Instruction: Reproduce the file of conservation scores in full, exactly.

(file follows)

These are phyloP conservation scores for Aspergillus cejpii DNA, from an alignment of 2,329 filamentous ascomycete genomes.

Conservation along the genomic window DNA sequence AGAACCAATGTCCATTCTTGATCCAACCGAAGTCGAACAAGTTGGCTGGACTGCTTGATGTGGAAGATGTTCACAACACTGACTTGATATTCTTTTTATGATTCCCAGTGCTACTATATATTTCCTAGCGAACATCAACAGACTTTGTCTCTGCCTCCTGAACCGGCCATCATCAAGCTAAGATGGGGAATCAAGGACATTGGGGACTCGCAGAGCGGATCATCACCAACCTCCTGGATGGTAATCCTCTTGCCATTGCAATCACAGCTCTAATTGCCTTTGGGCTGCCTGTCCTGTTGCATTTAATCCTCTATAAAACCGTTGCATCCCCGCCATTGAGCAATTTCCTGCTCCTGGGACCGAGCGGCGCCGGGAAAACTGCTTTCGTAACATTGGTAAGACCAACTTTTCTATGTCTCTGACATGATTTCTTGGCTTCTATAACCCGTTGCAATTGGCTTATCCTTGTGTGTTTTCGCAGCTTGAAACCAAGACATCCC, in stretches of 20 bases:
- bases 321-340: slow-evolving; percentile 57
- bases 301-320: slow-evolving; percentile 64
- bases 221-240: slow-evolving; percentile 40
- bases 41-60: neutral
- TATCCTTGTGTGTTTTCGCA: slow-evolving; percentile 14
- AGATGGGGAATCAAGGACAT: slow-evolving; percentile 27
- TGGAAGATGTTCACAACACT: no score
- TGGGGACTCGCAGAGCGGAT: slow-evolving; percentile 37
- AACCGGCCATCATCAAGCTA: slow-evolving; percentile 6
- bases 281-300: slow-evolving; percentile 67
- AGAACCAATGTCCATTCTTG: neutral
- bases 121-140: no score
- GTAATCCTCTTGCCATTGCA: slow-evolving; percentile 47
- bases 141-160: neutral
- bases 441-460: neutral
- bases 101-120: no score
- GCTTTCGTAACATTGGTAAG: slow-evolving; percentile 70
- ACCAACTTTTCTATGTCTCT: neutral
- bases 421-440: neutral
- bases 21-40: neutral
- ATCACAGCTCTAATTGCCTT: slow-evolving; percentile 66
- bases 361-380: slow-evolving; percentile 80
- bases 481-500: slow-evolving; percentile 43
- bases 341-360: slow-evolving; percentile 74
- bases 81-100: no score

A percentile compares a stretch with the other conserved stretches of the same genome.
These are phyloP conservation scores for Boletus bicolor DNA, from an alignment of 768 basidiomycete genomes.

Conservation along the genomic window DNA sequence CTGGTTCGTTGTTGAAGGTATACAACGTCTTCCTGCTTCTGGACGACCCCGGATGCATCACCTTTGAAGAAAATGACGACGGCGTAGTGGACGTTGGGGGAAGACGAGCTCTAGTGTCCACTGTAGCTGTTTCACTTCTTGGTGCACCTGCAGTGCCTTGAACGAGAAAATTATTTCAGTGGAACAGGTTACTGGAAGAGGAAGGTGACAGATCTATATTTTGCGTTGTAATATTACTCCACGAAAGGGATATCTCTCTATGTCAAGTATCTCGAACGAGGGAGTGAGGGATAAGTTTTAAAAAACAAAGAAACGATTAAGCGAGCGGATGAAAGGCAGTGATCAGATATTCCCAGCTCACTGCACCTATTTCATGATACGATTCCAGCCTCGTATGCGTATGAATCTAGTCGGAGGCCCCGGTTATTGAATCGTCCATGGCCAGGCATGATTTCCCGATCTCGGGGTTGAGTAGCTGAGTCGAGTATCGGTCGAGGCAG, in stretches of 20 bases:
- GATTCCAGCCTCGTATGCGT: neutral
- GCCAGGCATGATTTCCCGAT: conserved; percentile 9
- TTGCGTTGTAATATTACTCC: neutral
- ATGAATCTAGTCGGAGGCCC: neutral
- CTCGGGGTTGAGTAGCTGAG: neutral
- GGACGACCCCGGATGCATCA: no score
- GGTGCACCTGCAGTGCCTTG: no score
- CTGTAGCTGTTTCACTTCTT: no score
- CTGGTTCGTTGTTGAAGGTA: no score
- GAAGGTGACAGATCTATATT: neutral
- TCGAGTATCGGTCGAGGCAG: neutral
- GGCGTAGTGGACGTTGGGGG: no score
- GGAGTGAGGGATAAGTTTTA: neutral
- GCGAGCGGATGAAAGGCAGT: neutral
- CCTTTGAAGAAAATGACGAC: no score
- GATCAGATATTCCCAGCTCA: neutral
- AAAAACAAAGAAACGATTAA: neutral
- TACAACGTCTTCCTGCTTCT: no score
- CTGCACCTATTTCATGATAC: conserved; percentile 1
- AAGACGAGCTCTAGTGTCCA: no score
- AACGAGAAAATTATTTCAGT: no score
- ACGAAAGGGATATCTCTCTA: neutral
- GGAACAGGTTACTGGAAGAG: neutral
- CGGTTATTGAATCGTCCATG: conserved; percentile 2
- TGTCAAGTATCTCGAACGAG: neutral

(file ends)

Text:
These are phyloP conservation scores for Aspergillus cejpii DNA, from an alignment of 2,329 filamentous ascomycete genomes.

Conservation along the genomic window DNA sequence AGAACCAATGTCCATTCTTGATCCAACCGAAGTCGAACAAGTTGGCTGGACTGCTTGATGTGGAAGATGTTCACAACACTGACTTGATATTCTTTTTATGATTCCCAGTGCTACTATATATTTCCTAGCGAACATCAACAGACTTTGTCTCTGCCTCCTGAACCGGCCATCATCAAGCTAAGATGGGGAATCAAGGACATTGGGGACTCGCAGAGCGGATCATCACCAACCTCCTGGATGGTAATCCTCTTGCCATTGCAATCACAGCTCTAATTGCCTTTGGGCTGCCTGTCCTGTTGCATTTAATCCTCTATAAAACCGTTGCATCCCCGCCATTGAGCAATTTCCTGCTCCTGGGACCGAGCGGCGCCGGGAAAACTGCTTTCGTAACATTGGTAAGACCAACTTTTCTATGTCTCTGACATGATTTCTTGGCTTCTATAACCCGTTGCAATTGGCTTATCCTTGTGTGTTTTCGCAGCTTGAAACCAAGACATCCC, in stretches of 20 bases:
- bases 321-340: slow-evolving; percentile 57
- bases 301-320: slow-evolving; percentile 64
- bases 221-240: slow-evolving; percentile 40
- bases 41-60: neutral
- TATCCTTGTGTGTTTTCGCA: slow-evolving; percentile 14
- AGATGGGGAATCAAGGACAT: slow-evolving; percentile 27
- TGGAAGATGTTCACAACACT: no score
- TGGGGACTCGCAGAGCGGAT: slow-evolving; percentile 37
- AACCGGCCATCATCAAGCTA: slow-evolving; percentile 6
- bases 281-300: slow-evolving; percentile 67
- AGAACCAATGTCCATTCTTG: neutral
- bases 121-140: no score
- GTAATCCTCTTGCCATTGCA: slow-evolving; percentile 47
- bases 141-160: neutral
- bases 441-460: neutral
- bases 101-120: no score
- GCTTTCGTAACATTGGTAAG: slow-evolving; percentile 70
- ACCAACTTTTCTATGTCTCT: neutral
- bases 421-440: neutral
- bases 21-40: neutral
- ATCACAGCTCTAATTGCCTT: slow-evolving; percentile 66
- bases 361-380: slow-evolving; percentile 80
- bases 481-500: slow-evolving; percentile 43
- bases 341-360: slow-evolving; percentile 74
- bases 81-100: no score

A percentile compares a stretch with the other conserved stretches of the same genome.
These are phyloP conservation scores for Boletus bicolor DNA, from an alignment of 768 basidiomycete genomes.

Conservation along the genomic window DNA sequence CTGGTTCGTTGTTGAAGGTATACAACGTCTTCCTGCTTCTGGACGACCCCGGATGCATCACCTTTGAAGAAAATGACGACGGCGTAGTGGACGTTGGGGGAAGACGAGCTCTAGTGTCCACTGTAGCTGTTTCACTTCTTGGTGCACCTGCAGTGCCTTGAACGAGAAAATTATTTCAGTGGAACAGGTTACTGGAAGAGGAAGGTGACAGATCTATATTTTGCGTTGTAATATTACTCCACGAAAGGGATATCTCTCTATGTCAAGTATCTCGAACGAGGGAGTGAGGGATAAGTTTTAAAAAACAAAGAAACGATTAAGCGAGCGGATGAAAGGCAGTGATCAGATATTCCCAGCTCACTGCACCTATTTCATGATACGATTCCAGCCTCGTATGCGTATGAATCTAGTCGGAGGCCCCGGTTATTGAATCGTCCATGGCCAGGCATGATTTCCCGATCTCGGGGTTGAGTAGCTGAGTCGAGTATCGGTCGAGGCAG, in stretches of 20 bases:
- GATTCCAGCCTCGTATGCGT: neutral
- GCCAGGCATGATTTCCCGAT: conserved; percentile 9
- TTGCGTTGTAATATTACTCC: neutral
- ATGAATCTAGTCGGAGGCCC: neutral
- CTCGGGGTTGAGTAGCTGAG: neutral
- GGACGACCCCGGATGCATCA: no score
- GGTGCACCTGCAGTGCCTTG: no score
- CTGTAGCTGTTTCACTTCTT: no score
- CTGGTTCGTTGTTGAAGGTA: no score
- GAAGGTGACAGATCTATATT: neutral
- TCGAGTATCGGTCGAGGCAG: neutral
- GGCGTAGTGGACGTTGGGGG: no score
- GGAGTGAGGGATAAGTTTTA: neutral
- GCGAGCGGATGAAAGGCAGT: neutral
- CCTTTGAAGAAAATGACGAC: no score
- GATCAGATATTCCCAGCTCA: neutral
- AAAAACAAAGAAACGATTAA: neutral
- TACAACGTCTTCCTGCTTCT: no score
- CTGCACCTATTTCATGATAC: conserved; percentile 1
- AAGACGAGCTCTAGTGTCCA: no score
- AACGAGAAAATTATTTCAGT: no score
- ACGAAAGGGATATCTCTCTA: neutral
- GGAACAGGTTACTGGAAGAG: neutral
- CGGTTATTGAATCGTCCATG: conserved; percentile 2
- TGTCAAGTATCTCGAACGAG: neutral